MDH Code Water Activation: As of xxxxH, mm/dd/yy, floods in UN and Kalaw NOT passable to cars and vans. Name of Incident Commander
MDH Code Water Activation: As of xxxxH, mm/dd/yy, floods in UN and Kalaw passable to VANS only. Name of Incident Commander
5. Updates on the advisory should be given at least one every hour in case of flash floods and as soon as the floods have subsided.
The SMS template should include the word “update” in the heading to imply that a previous advisory has been sent.
The contents should contain such words as “still,” “now,””no more,” and the like to imply an update from a previous advisory. For examples:
MDH Perimeter Flood Advisory Update: As of xxxxH, mm/dd/yy, NO more flood in UN. Kalaw flood is now passable to vans but NOT yet to cars. Security Services Head Gerardo Ramos
MDH Perimeter Flood Advisory Update: As of xxxxH, mm/dd/yy, NO more flood in UN. Kalaw flood is still NOT passable to cars and vans. Security Services Head Gerardo Ramos
6. The doctor-clients should be advised where to park in case they cannot pass through a flooded Kalaw Street to go to their usual Kalaw 1 parking lot.
7. Until the time the SMS system of the hospital is improved in terms of fast transmittal of SMS, the MDH Telephone Operator should prioritize whom to text.
General policy on prioritization:
SMT members (Division heads to transmit SMS to their middle managers)
SP-DPC members (Members to transmit SMS to their team members)
Doctors who are scheduled to have patient-service activities in the hospital
Operating Room Complex
Laboratory Medicine – Frozen Section
Doctors who will hold clinic in the next several hours
Active over courtesy medical staff
8. Although I have not seen it, I was told a member of the senior management team text-blasted the presence of Code Water in MDH on September 15, 2012, which was NOT indicated. I recommend all members of the senior management team be educated on the Code Water to avoid confusion.
Last September 10, 2012, I sent this message to the MDH SMT on OLETE (Online Learning cum Evaluation Test Exercise) on Rain-Flood-Wind Emergencies for Incident Commanders in MDH.
For the MDH Managers, I suggest they take the QuizStar where they can see their correct and wrong answers right after the test.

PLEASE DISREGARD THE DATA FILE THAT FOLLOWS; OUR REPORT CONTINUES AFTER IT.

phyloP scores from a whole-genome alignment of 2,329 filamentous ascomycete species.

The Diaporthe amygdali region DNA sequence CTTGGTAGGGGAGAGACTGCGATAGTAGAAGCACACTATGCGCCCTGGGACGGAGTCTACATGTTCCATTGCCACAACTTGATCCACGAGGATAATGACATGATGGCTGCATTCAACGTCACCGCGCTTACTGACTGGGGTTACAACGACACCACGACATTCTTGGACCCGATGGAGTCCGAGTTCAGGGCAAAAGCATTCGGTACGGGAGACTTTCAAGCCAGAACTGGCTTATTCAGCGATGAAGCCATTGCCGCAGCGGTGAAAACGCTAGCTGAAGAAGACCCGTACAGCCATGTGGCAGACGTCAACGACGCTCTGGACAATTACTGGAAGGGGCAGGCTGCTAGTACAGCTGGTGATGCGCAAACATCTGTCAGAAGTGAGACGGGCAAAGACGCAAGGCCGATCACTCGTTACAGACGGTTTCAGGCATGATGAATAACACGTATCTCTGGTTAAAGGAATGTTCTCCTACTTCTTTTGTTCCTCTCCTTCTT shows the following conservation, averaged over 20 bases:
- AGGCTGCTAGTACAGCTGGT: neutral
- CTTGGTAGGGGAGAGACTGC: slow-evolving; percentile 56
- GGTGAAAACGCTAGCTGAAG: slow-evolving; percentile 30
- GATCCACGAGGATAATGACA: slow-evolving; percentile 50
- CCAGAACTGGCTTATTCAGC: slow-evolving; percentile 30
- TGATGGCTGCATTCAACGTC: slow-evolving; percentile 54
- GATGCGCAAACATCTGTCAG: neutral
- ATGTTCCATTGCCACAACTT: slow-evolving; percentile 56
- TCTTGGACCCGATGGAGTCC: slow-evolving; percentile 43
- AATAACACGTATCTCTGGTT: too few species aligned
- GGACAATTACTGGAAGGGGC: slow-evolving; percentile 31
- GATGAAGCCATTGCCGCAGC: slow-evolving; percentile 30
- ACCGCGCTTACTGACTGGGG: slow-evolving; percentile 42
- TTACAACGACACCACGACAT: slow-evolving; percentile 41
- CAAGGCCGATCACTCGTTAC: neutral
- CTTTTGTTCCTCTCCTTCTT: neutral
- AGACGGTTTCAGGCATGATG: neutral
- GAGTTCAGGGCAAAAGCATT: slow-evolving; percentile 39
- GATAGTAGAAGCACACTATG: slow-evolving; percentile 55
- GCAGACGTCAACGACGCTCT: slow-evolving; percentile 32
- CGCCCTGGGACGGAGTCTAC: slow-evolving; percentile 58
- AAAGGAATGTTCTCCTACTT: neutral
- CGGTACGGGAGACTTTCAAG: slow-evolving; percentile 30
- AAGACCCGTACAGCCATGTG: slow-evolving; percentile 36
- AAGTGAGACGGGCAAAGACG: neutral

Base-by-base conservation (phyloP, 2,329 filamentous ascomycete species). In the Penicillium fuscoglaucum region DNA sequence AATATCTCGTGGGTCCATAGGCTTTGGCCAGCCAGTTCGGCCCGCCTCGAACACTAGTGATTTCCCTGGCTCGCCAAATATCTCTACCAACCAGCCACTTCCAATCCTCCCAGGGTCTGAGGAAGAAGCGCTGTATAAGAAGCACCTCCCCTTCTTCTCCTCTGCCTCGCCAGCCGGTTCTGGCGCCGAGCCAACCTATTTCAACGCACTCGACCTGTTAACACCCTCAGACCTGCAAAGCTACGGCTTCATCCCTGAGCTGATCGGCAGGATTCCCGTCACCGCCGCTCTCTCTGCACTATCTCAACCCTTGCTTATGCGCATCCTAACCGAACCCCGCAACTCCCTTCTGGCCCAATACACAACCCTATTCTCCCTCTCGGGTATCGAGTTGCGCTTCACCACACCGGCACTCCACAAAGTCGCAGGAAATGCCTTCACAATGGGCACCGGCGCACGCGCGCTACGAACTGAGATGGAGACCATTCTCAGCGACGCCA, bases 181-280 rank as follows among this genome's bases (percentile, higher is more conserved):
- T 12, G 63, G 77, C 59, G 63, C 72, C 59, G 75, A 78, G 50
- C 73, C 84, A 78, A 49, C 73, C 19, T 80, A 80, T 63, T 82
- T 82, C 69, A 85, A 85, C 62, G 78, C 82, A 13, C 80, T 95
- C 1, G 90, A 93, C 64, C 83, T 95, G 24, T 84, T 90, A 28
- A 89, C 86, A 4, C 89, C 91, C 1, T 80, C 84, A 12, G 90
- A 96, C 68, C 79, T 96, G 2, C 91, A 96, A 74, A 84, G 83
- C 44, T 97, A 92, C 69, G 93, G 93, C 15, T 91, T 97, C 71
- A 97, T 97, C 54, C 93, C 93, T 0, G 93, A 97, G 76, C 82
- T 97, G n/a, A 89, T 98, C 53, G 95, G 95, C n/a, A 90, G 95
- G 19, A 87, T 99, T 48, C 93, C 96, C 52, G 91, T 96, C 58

Here are the instructions:
Get into the Internet.
Under Student Login Page, click “Students, get started”
Place your first name; last name – middle name; username; passwords.
Then, click “register.”
Then login your username and password.
Then click “Search”
In the box, under quiz title, enter the following:
“Rain-Flood-Wind Emergencies for Incident Commanders of MDH”
Click “exact match” then “register.”
Then, “go to test” then “take.”
Then, take your test.
Note: The above recommendations were derived from the following observations / experiences during the September 15, 2012 flash flood.
The SMS message should be short, limited to 160 or even 100 characters, to facilitate quicker transmittal. In the above SMS, I suggested removing “Good morning” and “be safe.” I also suggested using abbreviations for the street names, UN and Kalaw.
I received this SMS at 750 am, too late the hero. I had reached MDH without the help of this advisory.
Note: After I decided to empower the Head of Security Services to transmit the SMS MDH Perimeter Flood Advisory.
I received this advisory at 750 am after I advised the telephone operator on how to prioritize the SMS transmittal.
Sample of an hourly update made by the supervisor of the Security Services of MDH. Note the words “update” and “still.”
I received this update at 1025 am. Quick transmittal already.
Last update. I received this update at 1207 pm. Very timely. Note the word “now.”
On September 5, 2012, I made a blog entitled:
I made the following recommendations:
1. MDH can send such kind of SMS advisory on MDH perimeter flood even outside a CODE WATER situation. To the doctors, who are MDH clients also, and particularly to those who park in Kalaw 1 Parking Lot, this is a value-added service.
2. Somebody in authority should act fast in sending the SMS advisory as the flood situation can change quickly, for better or for worst. In this particular event, it was for the better as the flood subsided quite fast after 7:30 am.
3. Doctors should be advised where to park in case of flood in Kalaw that hinders entry to Kalaw 1 Parking Lot. (Note: quite a number of doctors, particularly those who don’t park in Kalaw 2 Parking Lot, don’t know what is Kalaw 2 Parking and where it is. There is a need for knowledge management on this.]